Before the Campbell Soup tote bags and Hello Kitty fashions took over the giftshops, there were early pop art pioneers who paved the way for commercial success of the genre today. Juxtapose hard-edged geometric shapes and bold enigmatic graphics with pop-culture references and you’d get Stuart Davis. A master of modernist strokes, this jazz-influenced visionary represented one of the most vibrant eras in American culture. The seminal exhibition of the proto-pop art artist has made its way to the West Coast. Stuart Davis: In Full Swing is on display through August 6th at the De Young Museum in San Francisco.
Over seventy pieces highlight 43 years of innovation and experimentation in kinetic composition. The retrospective begins in the early 1920s with Davis’s breakthrough painting of flattened tobacco packaging Lucky Strike and concludes with Fin, unfinished canvas started prior to his death. Davis’s journey transforming American Art commenced with the decision to capture domestic items and commercial products. He continued to find abstract elements in the concrete thereby formulating his own rules of Cubism. Davis manipulated colors to create a space of movement on a flat canvas. Behind the bright colors and playful angular shapes, there were hidden meanings often revealed with embedded words and symbols. Davis treated letters as shapes and incorporate texts in his paintings. His method was to cross over realism and abstraction, texts and images, flatness and volume, high and low culture to extoll life’s everyday experiences.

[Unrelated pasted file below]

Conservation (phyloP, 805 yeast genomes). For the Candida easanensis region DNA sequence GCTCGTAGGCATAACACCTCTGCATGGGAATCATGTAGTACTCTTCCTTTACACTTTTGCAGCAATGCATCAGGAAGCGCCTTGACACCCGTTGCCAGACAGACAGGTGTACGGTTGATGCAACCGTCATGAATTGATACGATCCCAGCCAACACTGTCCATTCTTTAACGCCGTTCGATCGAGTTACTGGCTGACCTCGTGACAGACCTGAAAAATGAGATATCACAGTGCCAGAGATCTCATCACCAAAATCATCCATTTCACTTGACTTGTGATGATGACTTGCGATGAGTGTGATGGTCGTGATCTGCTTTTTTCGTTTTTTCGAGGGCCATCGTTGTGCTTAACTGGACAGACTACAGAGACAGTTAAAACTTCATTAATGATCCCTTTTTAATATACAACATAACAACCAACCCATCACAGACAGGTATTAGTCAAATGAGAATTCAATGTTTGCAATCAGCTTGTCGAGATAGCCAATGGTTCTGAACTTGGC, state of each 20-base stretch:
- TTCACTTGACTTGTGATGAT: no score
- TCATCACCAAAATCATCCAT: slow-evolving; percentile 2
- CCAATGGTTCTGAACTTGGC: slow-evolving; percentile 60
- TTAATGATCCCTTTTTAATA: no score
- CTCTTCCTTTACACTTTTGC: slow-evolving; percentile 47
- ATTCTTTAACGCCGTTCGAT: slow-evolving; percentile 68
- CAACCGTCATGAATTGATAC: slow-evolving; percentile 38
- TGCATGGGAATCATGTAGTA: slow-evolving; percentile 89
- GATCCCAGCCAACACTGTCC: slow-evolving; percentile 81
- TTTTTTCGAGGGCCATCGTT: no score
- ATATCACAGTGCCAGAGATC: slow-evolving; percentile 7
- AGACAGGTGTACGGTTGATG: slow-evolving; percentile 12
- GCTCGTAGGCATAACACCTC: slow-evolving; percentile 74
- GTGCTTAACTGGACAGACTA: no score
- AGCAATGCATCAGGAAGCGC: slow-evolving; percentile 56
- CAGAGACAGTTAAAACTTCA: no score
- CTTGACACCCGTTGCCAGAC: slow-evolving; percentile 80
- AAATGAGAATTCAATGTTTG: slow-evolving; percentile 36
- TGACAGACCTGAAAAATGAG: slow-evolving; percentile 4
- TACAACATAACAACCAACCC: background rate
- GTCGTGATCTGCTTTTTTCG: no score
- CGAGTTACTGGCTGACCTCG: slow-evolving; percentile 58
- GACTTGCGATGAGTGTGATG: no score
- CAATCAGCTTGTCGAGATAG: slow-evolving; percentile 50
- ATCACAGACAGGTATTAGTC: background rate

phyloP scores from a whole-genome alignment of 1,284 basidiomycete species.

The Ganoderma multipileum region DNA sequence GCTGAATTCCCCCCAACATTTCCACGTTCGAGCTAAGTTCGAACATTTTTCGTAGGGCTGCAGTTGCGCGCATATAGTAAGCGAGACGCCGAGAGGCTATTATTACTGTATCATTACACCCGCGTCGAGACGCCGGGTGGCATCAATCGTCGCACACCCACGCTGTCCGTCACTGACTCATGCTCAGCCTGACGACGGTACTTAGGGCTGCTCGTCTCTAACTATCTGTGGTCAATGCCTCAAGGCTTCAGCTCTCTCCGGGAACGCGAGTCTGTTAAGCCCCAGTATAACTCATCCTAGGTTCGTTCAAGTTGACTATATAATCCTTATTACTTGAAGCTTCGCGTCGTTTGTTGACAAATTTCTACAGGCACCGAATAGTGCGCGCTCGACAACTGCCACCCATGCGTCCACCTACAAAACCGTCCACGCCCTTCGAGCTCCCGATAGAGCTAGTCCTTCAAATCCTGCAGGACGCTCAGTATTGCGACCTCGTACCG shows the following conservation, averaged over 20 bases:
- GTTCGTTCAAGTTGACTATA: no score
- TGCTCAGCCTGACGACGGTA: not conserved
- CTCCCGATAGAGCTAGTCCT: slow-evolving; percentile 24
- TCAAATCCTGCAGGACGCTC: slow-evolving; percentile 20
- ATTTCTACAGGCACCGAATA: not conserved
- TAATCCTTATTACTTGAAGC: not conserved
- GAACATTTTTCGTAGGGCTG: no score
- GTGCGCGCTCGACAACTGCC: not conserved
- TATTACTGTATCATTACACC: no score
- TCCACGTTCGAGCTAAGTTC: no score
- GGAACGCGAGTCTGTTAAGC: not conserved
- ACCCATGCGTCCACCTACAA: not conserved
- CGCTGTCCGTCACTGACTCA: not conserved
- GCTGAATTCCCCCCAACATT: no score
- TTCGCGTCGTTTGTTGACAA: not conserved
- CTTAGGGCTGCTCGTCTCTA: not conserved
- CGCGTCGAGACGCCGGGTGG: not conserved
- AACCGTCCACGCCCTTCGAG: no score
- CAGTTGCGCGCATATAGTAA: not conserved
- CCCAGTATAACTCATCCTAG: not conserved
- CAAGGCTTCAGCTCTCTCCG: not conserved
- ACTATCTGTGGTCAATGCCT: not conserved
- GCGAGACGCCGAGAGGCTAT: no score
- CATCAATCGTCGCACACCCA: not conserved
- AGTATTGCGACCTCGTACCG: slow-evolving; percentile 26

It’s no secret that the works of #StuartDavis have a little swing to them. 🎵 #DidYouKnow The word ‘champion’ is slashed to mark each of the three syllables? The slashes both score and underscore the word, emphasizing its rhythm like poetry. #InFullSwing #onview [Little Giant Still Life | Stuart Davis | 1950 (left); Visa | Sutart Davis | 1951 (right)]
Throughout the exhibition, the show’s curators Barbara Haskell and Harry Cooper emphasize how the artist’s aesthetic was greatly influenced by jazz composition and performance. Throughout his career, he tended to revisit earlier pieces and rework them by changing the colors or adding different elements. “It’s the same thing as when a musician takes a sequence of notes and makes many variations on them,” Davis himself had once explained. For those interested in art history (or just good art) this exhibition is a good start to enhance your appreciation of the medium and understanding of Davis’s immense contribution to American Modernism. No optical illusions, only joy!
Text by Marisa Tania, BA Fashion Journalism.